As part of their foundational work to establish the program in Lima, the pair enabled visits by Peruvian physicians to their centre in London and helped develop institutional guidelines. At the same time, the national institute in Peru sponsored some of their physicians to do fellowships in Mexico and Brazil. That pooled learning helped propel the success of their epilepsy program: the prolonged use of video-EEG machines for diagnostics, the assessment of surgical candidates and, eventually, the first surgical treatments for epilepsy.
“We still go every year, to participate in the rounds and give talks. David goes into the OR to see how they do things and teach them new things, but we don’t do the work for them,” said Dr. Burneo.
“To be honest, they don’t need us now, which is the exact outcome that we wanted,” said Dr. Steven.
More details on this collaboration were published in Epilepsy & Behavior in 2013 (including a timeline of key events): “A collaborative effort to establish a comprehensive epilepsy program in Peru.”
Peru has a three-tiered health system – public, social security and private – each with its own hospitals. To reduce the waiting list and defend the system from collapse, Dr. Burneo and Dr. Steven hope to help establish more epilepsy programs in the country, in different systems (consider, there are about 20 adult epilepsy beds in Ontario, but 1-2 in all of Peru).
Dr. Steven also mentioned the possibility of replicating this process in another country that lacks an epilepsy program, such as Bolivia.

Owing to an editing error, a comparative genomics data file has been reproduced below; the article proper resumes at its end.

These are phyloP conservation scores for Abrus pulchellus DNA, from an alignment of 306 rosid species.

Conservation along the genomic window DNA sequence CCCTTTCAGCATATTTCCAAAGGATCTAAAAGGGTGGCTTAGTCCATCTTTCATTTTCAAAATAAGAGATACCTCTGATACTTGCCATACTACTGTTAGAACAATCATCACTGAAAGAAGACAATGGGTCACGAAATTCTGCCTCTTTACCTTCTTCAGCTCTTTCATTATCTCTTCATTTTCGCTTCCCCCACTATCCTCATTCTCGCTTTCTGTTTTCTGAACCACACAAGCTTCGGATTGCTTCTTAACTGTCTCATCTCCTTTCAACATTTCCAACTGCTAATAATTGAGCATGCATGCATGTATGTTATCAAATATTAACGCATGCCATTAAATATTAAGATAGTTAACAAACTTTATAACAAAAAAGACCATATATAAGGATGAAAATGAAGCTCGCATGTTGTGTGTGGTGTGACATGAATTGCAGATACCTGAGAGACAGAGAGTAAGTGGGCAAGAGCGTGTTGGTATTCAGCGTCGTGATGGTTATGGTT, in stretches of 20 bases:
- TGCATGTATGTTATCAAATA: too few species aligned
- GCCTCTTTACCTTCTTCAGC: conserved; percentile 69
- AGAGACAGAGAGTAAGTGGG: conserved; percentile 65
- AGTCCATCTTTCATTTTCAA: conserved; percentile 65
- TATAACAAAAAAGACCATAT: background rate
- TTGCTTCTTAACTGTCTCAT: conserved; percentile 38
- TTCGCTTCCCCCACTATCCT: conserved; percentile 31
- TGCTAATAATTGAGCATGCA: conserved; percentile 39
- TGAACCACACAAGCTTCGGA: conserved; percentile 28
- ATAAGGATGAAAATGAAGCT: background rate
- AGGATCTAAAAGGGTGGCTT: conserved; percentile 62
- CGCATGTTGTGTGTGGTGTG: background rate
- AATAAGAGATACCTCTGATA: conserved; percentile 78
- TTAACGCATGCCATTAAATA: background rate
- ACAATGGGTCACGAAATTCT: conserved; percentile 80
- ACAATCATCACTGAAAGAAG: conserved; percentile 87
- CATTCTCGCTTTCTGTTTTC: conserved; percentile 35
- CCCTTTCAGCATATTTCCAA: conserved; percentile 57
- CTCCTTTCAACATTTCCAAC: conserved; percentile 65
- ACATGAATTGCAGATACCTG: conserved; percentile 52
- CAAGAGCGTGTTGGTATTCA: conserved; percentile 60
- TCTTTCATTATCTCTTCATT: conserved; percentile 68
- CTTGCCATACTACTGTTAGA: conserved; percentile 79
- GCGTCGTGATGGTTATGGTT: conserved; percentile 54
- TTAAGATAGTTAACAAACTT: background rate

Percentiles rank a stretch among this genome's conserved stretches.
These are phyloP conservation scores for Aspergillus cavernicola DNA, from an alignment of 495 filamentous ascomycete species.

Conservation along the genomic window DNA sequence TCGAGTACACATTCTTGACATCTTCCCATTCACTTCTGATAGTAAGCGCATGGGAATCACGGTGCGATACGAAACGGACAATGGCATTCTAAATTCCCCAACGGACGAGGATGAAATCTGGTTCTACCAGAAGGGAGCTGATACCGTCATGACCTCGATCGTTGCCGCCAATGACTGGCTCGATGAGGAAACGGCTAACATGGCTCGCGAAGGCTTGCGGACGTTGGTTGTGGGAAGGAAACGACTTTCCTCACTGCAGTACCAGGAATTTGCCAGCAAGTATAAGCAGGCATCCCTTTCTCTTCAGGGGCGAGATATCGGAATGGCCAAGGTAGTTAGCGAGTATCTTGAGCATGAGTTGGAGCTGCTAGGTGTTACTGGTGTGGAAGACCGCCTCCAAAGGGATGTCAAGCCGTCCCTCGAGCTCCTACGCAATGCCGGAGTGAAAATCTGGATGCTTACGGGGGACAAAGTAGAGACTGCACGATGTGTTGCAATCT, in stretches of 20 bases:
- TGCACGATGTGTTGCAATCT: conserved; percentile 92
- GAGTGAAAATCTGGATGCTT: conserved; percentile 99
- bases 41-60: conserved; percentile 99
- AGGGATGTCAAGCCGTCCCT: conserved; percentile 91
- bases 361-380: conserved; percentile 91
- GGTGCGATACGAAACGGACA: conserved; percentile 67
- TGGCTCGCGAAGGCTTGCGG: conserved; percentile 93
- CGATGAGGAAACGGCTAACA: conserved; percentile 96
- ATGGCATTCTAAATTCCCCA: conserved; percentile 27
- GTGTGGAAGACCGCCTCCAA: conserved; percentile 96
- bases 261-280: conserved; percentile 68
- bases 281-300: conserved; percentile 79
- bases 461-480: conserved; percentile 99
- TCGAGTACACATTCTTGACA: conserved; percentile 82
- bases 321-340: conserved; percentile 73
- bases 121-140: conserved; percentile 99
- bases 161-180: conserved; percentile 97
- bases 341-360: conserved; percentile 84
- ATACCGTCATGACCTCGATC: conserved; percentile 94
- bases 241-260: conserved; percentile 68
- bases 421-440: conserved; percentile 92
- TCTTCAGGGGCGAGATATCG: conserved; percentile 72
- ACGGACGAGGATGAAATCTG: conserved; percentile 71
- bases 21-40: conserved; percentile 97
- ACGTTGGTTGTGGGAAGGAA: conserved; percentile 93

A note on the article title: The theoretical air distance between Lima, Peru, and London, Ont., Canada, is between 6100-6143 km (based on their latitudes and longitudes). The actual flying distance would vary, depending on the location of each city’s airport and the selected travel route.
Amer Burhan, Region 3 CPD Educator
“Are you travelling abroad for a conference this spring and wondering if it is eligible for Section 1 ‘accredited group learning’ credits under the MOC Program?
Under the MOC Program, accredited conferences are eligible for one credit per hour.
All live conferences and live workshops held outside of Canada must be developed by a university, academy, hospital, specialty society, physician organization or college in order to be automatically approved as an accredited group learning activity.
How do you know who developed your conference? Check the conference website to see if the developer fits the criteria described above.
If the conference has not been developed by a university, academy, hospital, specialty society, physician organization or college and the conference has not received industry funding, it could be recorded under Section 1 ‘unaccredited group learning’ for 0.5 credits per hour.
If you are unsure, feel free to send an email to the Royal College Services Centre staff at firstname.lastname@example.org.”
Fellows, do you have a MOC tip that you would like to share with others? Contact email@example.com with your tip. If we use it, we will send you a free piece of merchandise from our Insignia collection.
If you haven’t already done so, the deadline to renew your Fellowship for 2016-2017 is April 30, 2016. Dues notices were sent in early March. Pay your dues online.
Available on this page:
Annual membership dues were approved at the Annual Meeting of the Members in February.
Fellows residing and practising in Canada
Fellows residing and practising outside of Canada
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Retired Fellows (as per Royal College definition)
Please use your 2016-2017 statement as your receipt of payment, for the purposes of reimbursement or documentation that you have paid in full. Note: Statements are emailed at the end of the month in which you paid.
You may qualify for a fee reduction for 2016-2017 if you meet one of the following criteria.
Projected net professional income between C$30,000 and C$110,000
Projected net professional income less than C$30,000
Anticipate a temporary leave for four months or longer for family or health reasons